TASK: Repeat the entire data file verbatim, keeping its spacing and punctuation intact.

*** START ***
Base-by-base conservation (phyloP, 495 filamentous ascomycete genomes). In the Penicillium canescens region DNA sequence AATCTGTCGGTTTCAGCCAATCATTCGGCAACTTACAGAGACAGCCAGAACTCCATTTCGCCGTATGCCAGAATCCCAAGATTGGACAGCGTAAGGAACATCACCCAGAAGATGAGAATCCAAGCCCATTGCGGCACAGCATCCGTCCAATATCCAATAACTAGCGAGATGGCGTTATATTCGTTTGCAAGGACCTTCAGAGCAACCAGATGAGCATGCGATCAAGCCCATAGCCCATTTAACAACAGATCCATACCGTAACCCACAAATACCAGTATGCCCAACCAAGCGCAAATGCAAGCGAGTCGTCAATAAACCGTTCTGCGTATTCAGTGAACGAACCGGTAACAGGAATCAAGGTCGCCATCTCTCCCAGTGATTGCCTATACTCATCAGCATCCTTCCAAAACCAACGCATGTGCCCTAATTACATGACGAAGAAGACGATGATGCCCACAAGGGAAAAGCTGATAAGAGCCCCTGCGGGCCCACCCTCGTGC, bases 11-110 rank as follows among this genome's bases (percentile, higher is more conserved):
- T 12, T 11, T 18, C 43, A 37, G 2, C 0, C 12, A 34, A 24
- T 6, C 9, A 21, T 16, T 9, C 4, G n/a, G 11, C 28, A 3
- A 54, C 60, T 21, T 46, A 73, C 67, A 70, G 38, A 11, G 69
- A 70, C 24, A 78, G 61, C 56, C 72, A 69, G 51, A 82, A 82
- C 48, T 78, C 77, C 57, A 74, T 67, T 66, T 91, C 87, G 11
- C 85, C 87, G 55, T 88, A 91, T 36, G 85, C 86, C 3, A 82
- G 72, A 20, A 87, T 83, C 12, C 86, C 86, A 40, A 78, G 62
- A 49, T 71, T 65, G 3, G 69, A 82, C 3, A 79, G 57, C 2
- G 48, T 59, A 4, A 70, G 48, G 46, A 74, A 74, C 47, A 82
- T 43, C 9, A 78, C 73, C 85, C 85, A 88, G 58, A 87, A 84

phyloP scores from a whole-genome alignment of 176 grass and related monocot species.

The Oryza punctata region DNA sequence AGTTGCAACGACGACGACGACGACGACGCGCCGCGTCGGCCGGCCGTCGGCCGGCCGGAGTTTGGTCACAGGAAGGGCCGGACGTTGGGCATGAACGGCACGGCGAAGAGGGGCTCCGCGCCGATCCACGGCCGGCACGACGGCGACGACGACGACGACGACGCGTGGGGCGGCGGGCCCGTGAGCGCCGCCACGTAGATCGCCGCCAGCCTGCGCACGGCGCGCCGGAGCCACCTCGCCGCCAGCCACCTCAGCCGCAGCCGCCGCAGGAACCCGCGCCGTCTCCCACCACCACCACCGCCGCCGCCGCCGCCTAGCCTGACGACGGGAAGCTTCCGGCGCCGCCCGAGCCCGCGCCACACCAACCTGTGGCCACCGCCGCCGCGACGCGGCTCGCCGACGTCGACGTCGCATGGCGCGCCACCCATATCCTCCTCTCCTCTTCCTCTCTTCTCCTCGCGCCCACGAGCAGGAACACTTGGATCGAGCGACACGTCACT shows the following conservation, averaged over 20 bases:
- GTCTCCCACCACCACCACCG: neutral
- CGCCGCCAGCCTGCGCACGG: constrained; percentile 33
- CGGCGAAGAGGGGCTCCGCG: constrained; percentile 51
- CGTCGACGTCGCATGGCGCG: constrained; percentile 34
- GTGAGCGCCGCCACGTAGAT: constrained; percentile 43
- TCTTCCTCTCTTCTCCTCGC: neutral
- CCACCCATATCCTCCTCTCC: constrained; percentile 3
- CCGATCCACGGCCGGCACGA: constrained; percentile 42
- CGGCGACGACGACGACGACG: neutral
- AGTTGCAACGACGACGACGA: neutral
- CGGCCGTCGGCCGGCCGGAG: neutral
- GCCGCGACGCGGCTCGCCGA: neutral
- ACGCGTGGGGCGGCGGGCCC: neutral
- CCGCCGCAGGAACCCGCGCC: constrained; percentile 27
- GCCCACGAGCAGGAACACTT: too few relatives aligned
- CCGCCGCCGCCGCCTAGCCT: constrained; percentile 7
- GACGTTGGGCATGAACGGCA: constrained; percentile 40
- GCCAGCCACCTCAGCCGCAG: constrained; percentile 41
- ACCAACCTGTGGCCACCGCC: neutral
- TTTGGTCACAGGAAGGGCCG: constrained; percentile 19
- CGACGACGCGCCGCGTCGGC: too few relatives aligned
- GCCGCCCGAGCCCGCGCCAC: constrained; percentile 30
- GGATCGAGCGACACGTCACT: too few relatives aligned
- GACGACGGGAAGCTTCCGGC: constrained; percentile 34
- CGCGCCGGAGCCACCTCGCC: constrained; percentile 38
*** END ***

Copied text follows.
Base-by-base conservation (phyloP, 495 filamentous ascomycete genomes). In the Penicillium canescens region DNA sequence AATCTGTCGGTTTCAGCCAATCATTCGGCAACTTACAGAGACAGCCAGAACTCCATTTCGCCGTATGCCAGAATCCCAAGATTGGACAGCGTAAGGAACATCACCCAGAAGATGAGAATCCAAGCCCATTGCGGCACAGCATCCGTCCAATATCCAATAACTAGCGAGATGGCGTTATATTCGTTTGCAAGGACCTTCAGAGCAACCAGATGAGCATGCGATCAAGCCCATAGCCCATTTAACAACAGATCCATACCGTAACCCACAAATACCAGTATGCCCAACCAAGCGCAAATGCAAGCGAGTCGTCAATAAACCGTTCTGCGTATTCAGTGAACGAACCGGTAACAGGAATCAAGGTCGCCATCTCTCCCAGTGATTGCCTATACTCATCAGCATCCTTCCAAAACCAACGCATGTGCCCTAATTACATGACGAAGAAGACGATGATGCCCACAAGGGAAAAGCTGATAAGAGCCCCTGCGGGCCCACCCTCGTGC, bases 11-110 rank as follows among this genome's bases (percentile, higher is more conserved):
- T 12, T 11, T 18, C 43, A 37, G 2, C 0, C 12, A 34, A 24
- T 6, C 9, A 21, T 16, T 9, C 4, G n/a, G 11, C 28, A 3
- A 54, C 60, T 21, T 46, A 73, C 67, A 70, G 38, A 11, G 69
- A 70, C 24, A 78, G 61, C 56, C 72, A 69, G 51, A 82, A 82
- C 48, T 78, C 77, C 57, A 74, T 67, T 66, T 91, C 87, G 11
- C 85, C 87, G 55, T 88, A 91, T 36, G 85, C 86, C 3, A 82
- G 72, A 20, A 87, T 83, C 12, C 86, C 86, A 40, A 78, G 62
- A 49, T 71, T 65, G 3, G 69, A 82, C 3, A 79, G 57, C 2
- G 48, T 59, A 4, A 70, G 48, G 46, A 74, A 74, C 47, A 82
- T 43, C 9, A 78, C 73, C 85, C 85, A 88, G 58, A 87, A 84

phyloP scores from a whole-genome alignment of 176 grass and related monocot species.

The Oryza punctata region DNA sequence AGTTGCAACGACGACGACGACGACGACGCGCCGCGTCGGCCGGCCGTCGGCCGGCCGGAGTTTGGTCACAGGAAGGGCCGGACGTTGGGCATGAACGGCACGGCGAAGAGGGGCTCCGCGCCGATCCACGGCCGGCACGACGGCGACGACGACGACGACGACGCGTGGGGCGGCGGGCCCGTGAGCGCCGCCACGTAGATCGCCGCCAGCCTGCGCACGGCGCGCCGGAGCCACCTCGCCGCCAGCCACCTCAGCCGCAGCCGCCGCAGGAACCCGCGCCGTCTCCCACCACCACCACCGCCGCCGCCGCCGCCTAGCCTGACGACGGGAAGCTTCCGGCGCCGCCCGAGCCCGCGCCACACCAACCTGTGGCCACCGCCGCCGCGACGCGGCTCGCCGACGTCGACGTCGCATGGCGCGCCACCCATATCCTCCTCTCCTCTTCCTCTCTTCTCCTCGCGCCCACGAGCAGGAACACTTGGATCGAGCGACACGTCACT shows the following conservation, averaged over 20 bases:
- GTCTCCCACCACCACCACCG: neutral
- CGCCGCCAGCCTGCGCACGG: constrained; percentile 33
- CGGCGAAGAGGGGCTCCGCG: constrained; percentile 51
- CGTCGACGTCGCATGGCGCG: constrained; percentile 34
- GTGAGCGCCGCCACGTAGAT: constrained; percentile 43
- TCTTCCTCTCTTCTCCTCGC: neutral
- CCACCCATATCCTCCTCTCC: constrained; percentile 3
- CCGATCCACGGCCGGCACGA: constrained; percentile 42
- CGGCGACGACGACGACGACG: neutral
- AGTTGCAACGACGACGACGA: neutral
- CGGCCGTCGGCCGGCCGGAG: neutral
- GCCGCGACGCGGCTCGCCGA: neutral
- ACGCGTGGGGCGGCGGGCCC: neutral
- CCGCCGCAGGAACCCGCGCC: constrained; percentile 27
- GCCCACGAGCAGGAACACTT: too few relatives aligned
- CCGCCGCCGCCGCCTAGCCT: constrained; percentile 7
- GACGTTGGGCATGAACGGCA: constrained; percentile 40
- GCCAGCCACCTCAGCCGCAG: constrained; percentile 41
- ACCAACCTGTGGCCACCGCC: neutral
- TTTGGTCACAGGAAGGGCCG: constrained; percentile 19
- CGACGACGCGCCGCGTCGGC: too few relatives aligned
- GCCGCCCGAGCCCGCGCCAC: constrained; percentile 30
- GGATCGAGCGACACGTCACT: too few relatives aligned
- GACGACGGGAAGCTTCCGGC: constrained; percentile 34
- CGCGCCGGAGCCACCTCGCC: constrained; percentile 38